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Approximate sensitivities for the multi-dimensional electromagnetic inverse problem 1995
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Title | Approximate sensitivities for the multi-dimensional electromagnetic inverse problem |
Creator |
Farquharson, Colin Glennie |
Date Created | 2009-04-16T23:51:43Z |
Date Issued | 2009-04-16T23:51:43Z |
Date | 1995 |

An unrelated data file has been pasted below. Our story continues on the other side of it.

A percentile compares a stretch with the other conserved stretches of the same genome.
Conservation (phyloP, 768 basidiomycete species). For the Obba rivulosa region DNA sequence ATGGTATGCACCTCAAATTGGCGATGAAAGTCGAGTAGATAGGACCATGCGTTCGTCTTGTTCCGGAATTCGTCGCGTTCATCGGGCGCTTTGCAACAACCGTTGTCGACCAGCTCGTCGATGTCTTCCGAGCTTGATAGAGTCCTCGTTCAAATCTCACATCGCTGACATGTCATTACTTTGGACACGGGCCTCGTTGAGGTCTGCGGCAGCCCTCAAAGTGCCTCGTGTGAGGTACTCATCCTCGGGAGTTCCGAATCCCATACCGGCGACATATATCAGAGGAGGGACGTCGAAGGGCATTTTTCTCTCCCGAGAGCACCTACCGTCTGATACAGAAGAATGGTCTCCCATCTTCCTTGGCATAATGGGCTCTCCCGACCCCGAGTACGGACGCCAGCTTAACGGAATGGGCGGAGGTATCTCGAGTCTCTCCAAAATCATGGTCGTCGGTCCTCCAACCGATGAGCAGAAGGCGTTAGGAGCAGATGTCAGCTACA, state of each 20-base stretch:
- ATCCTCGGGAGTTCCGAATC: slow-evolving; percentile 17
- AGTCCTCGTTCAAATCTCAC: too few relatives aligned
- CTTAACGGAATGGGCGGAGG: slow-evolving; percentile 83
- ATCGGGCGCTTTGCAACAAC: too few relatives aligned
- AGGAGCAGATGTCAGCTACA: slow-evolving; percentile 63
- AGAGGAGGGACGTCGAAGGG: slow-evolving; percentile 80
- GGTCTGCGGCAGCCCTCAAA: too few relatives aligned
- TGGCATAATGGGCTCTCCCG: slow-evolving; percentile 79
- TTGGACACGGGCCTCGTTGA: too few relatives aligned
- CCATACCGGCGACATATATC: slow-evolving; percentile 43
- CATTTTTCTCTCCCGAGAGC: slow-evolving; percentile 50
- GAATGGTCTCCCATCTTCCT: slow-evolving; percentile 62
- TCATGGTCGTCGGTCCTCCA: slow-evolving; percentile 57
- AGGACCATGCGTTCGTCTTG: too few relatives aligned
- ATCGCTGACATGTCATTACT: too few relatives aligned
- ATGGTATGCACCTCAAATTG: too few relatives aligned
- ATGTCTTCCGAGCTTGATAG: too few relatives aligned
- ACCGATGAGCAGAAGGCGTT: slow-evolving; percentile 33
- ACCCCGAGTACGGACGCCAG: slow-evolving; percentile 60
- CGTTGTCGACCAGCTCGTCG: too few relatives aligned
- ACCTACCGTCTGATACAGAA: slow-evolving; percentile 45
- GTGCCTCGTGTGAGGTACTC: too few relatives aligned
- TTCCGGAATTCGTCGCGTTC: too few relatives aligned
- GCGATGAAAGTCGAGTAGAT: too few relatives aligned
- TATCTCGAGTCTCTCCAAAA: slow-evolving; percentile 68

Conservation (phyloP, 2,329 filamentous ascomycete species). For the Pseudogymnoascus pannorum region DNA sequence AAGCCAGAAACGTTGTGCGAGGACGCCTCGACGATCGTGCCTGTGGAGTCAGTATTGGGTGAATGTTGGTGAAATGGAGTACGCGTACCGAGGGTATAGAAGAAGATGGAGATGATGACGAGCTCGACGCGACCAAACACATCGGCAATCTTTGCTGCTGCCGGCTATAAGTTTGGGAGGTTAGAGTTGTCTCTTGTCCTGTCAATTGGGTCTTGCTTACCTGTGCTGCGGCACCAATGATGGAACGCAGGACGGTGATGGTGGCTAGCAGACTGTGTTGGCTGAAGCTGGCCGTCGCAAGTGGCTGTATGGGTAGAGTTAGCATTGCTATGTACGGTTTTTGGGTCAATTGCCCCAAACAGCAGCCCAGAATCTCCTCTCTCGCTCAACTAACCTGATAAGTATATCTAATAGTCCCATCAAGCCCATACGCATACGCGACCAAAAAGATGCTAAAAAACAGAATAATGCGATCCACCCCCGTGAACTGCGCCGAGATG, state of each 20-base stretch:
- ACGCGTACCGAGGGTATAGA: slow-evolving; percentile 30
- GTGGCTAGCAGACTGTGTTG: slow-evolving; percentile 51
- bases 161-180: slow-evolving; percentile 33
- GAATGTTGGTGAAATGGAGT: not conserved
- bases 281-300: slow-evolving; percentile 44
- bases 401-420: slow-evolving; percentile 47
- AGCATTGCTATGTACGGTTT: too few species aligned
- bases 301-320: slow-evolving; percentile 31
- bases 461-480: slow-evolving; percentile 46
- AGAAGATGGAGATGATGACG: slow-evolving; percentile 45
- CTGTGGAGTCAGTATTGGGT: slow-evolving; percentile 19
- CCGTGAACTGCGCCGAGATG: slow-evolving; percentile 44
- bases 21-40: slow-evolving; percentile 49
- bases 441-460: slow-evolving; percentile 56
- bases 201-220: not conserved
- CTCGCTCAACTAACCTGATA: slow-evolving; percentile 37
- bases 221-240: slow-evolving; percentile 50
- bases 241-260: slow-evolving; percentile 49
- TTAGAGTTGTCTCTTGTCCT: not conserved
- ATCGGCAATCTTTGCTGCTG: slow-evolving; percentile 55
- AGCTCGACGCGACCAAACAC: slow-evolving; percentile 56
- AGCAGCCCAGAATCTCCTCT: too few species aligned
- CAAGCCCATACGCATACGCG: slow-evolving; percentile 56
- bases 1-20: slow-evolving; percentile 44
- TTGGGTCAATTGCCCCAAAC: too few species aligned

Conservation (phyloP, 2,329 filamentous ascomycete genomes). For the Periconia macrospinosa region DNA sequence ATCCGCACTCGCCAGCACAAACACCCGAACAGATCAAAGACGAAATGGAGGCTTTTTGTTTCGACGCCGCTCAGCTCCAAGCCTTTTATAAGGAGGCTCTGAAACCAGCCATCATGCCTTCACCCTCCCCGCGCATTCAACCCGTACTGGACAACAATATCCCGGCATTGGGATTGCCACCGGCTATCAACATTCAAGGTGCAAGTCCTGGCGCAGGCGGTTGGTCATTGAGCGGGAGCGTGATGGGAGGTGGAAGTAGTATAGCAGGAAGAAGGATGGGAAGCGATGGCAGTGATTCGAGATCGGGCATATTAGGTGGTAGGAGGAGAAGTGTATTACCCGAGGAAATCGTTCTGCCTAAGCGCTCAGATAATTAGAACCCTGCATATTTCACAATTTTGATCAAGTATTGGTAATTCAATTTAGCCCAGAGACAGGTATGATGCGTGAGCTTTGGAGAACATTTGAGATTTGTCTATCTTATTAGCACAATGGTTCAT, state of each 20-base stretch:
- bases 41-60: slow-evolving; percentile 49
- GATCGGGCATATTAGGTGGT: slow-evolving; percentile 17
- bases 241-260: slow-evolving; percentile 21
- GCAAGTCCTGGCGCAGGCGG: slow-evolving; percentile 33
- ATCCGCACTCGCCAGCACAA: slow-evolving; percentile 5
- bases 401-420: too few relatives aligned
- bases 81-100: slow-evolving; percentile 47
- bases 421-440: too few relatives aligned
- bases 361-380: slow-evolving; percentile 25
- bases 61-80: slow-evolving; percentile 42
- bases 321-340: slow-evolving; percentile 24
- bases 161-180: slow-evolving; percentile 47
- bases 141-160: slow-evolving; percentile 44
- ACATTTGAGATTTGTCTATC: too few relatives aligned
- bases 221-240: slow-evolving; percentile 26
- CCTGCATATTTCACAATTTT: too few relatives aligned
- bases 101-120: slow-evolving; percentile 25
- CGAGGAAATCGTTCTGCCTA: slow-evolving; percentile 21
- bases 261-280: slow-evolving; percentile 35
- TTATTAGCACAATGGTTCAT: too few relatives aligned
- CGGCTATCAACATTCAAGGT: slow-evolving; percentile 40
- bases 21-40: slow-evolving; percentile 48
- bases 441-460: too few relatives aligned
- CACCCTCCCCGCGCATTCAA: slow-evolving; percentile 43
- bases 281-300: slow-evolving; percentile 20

Description | Inversion of measurements from a geophysical electromagnetic survey to produce a two- or three-dimensional conductivity model of the Earth is computationally demanding. The classical approach is to linearise the inverse problem and iterate towards the solution. A typical, modern version of this approach is described in the initial part of this thesis, and applied to the one-dimensional inversion of time-domain electromagnetic data. One of the most time-consuming parts of a linearised, iterative inversion procedure is the generation of the Jacobian matrix of sensitivities. In this thesis, I have developed an approximate method for generating these sensitivities. The approximation is based on the adjoint-equation method in which the sensitivities are obtained by integrating, over an individual cell, the scalar product of an adjoint field (the adjoint Green’s function) with the electric field produced by the sources for the geophysical survey. Instead of calculating the adjoint field in the multi-dimensional conductivity model, an approximate adjoint field is computed in a homogeneous or layered halfspace, or using the Born approximation. This approximate adjoint field is significantly quicker to compute than the true adjoint field and leads to considerable reductions in the time required to generate the Jacobian matrix of sensitivities. The time-differences were found to be of one or two orders of magnitude for the small examples considered in this thesis, and this saving will further increase with the size of the problem. The approximate sensitivities were compared to the accurate sensitivities for two and three-dimensional conductivity models, and for both artificial sources and the plane wave source of magnetotellurics. In all the examples considered, the approximate sensi tivities appeared to be sufficiently accurate to allow an iterative inversion algorithm to converge to an acceptable model. This was emphasised by the successful inversion, using approximate sensitivities, of two sets of magnetotelluric data: a synthetic data-set and a sub-set of the COPROD2 data. |